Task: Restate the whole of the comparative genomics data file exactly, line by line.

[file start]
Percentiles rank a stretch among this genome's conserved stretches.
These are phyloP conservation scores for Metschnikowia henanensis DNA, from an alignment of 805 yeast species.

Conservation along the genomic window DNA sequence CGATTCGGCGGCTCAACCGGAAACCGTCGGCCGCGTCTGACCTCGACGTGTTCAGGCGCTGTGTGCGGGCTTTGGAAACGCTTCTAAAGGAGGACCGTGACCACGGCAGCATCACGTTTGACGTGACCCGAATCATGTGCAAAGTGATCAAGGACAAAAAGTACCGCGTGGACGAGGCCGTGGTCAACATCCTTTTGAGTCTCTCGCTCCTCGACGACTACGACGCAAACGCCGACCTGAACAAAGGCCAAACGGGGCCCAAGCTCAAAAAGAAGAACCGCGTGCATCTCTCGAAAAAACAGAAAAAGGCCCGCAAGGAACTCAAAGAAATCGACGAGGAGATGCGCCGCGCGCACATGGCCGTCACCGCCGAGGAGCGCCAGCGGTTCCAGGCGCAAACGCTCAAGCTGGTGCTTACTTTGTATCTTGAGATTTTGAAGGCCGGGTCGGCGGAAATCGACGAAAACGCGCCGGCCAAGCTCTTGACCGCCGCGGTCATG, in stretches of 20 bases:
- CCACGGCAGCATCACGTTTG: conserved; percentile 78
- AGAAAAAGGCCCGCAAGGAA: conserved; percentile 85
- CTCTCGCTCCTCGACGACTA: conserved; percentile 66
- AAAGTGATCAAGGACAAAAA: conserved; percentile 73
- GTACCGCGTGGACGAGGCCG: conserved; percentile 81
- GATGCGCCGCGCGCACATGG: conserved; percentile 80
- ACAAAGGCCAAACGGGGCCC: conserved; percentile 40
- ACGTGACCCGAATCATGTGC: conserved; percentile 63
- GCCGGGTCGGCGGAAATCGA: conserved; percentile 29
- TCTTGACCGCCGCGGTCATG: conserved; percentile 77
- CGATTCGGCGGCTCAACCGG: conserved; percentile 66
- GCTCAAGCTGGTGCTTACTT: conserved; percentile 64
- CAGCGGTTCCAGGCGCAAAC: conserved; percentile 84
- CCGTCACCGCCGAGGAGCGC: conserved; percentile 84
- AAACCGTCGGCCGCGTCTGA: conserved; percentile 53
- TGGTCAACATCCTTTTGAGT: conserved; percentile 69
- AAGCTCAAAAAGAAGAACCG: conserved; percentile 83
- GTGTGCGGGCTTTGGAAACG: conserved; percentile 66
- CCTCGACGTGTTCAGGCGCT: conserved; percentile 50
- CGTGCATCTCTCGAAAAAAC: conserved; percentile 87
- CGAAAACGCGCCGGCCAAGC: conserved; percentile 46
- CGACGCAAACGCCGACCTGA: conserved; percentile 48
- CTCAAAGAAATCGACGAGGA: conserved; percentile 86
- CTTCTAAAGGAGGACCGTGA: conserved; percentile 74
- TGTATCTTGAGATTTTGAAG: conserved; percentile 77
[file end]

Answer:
Percentiles rank a stretch among this genome's conserved stretches.
These are phyloP conservation scores for Metschnikowia henanensis DNA, from an alignment of 805 yeast species.

Conservation along the genomic window DNA sequence CGATTCGGCGGCTCAACCGGAAACCGTCGGCCGCGTCTGACCTCGACGTGTTCAGGCGCTGTGTGCGGGCTTTGGAAACGCTTCTAAAGGAGGACCGTGACCACGGCAGCATCACGTTTGACGTGACCCGAATCATGTGCAAAGTGATCAAGGACAAAAAGTACCGCGTGGACGAGGCCGTGGTCAACATCCTTTTGAGTCTCTCGCTCCTCGACGACTACGACGCAAACGCCGACCTGAACAAAGGCCAAACGGGGCCCAAGCTCAAAAAGAAGAACCGCGTGCATCTCTCGAAAAAACAGAAAAAGGCCCGCAAGGAACTCAAAGAAATCGACGAGGAGATGCGCCGCGCGCACATGGCCGTCACCGCCGAGGAGCGCCAGCGGTTCCAGGCGCAAACGCTCAAGCTGGTGCTTACTTTGTATCTTGAGATTTTGAAGGCCGGGTCGGCGGAAATCGACGAAAACGCGCCGGCCAAGCTCTTGACCGCCGCGGTCATG, in stretches of 20 bases:
- CCACGGCAGCATCACGTTTG: conserved; percentile 78
- AGAAAAAGGCCCGCAAGGAA: conserved; percentile 85
- CTCTCGCTCCTCGACGACTA: conserved; percentile 66
- AAAGTGATCAAGGACAAAAA: conserved; percentile 73
- GTACCGCGTGGACGAGGCCG: conserved; percentile 81
- GATGCGCCGCGCGCACATGG: conserved; percentile 80
- ACAAAGGCCAAACGGGGCCC: conserved; percentile 40
- ACGTGACCCGAATCATGTGC: conserved; percentile 63
- GCCGGGTCGGCGGAAATCGA: conserved; percentile 29
- TCTTGACCGCCGCGGTCATG: conserved; percentile 77
- CGATTCGGCGGCTCAACCGG: conserved; percentile 66
- GCTCAAGCTGGTGCTTACTT: conserved; percentile 64
- CAGCGGTTCCAGGCGCAAAC: conserved; percentile 84
- CCGTCACCGCCGAGGAGCGC: conserved; percentile 84
- AAACCGTCGGCCGCGTCTGA: conserved; percentile 53
- TGGTCAACATCCTTTTGAGT: conserved; percentile 69
- AAGCTCAAAAAGAAGAACCG: conserved; percentile 83
- GTGTGCGGGCTTTGGAAACG: conserved; percentile 66
- CCTCGACGTGTTCAGGCGCT: conserved; percentile 50
- CGTGCATCTCTCGAAAAAAC: conserved; percentile 87
- CGAAAACGCGCCGGCCAAGC: conserved; percentile 46
- CGACGCAAACGCCGACCTGA: conserved; percentile 48
- CTCAAAGAAATCGACGAGGA: conserved; percentile 86
- CTTCTAAAGGAGGACCGTGA: conserved; percentile 74
- TGTATCTTGAGATTTTGAAG: conserved; percentile 77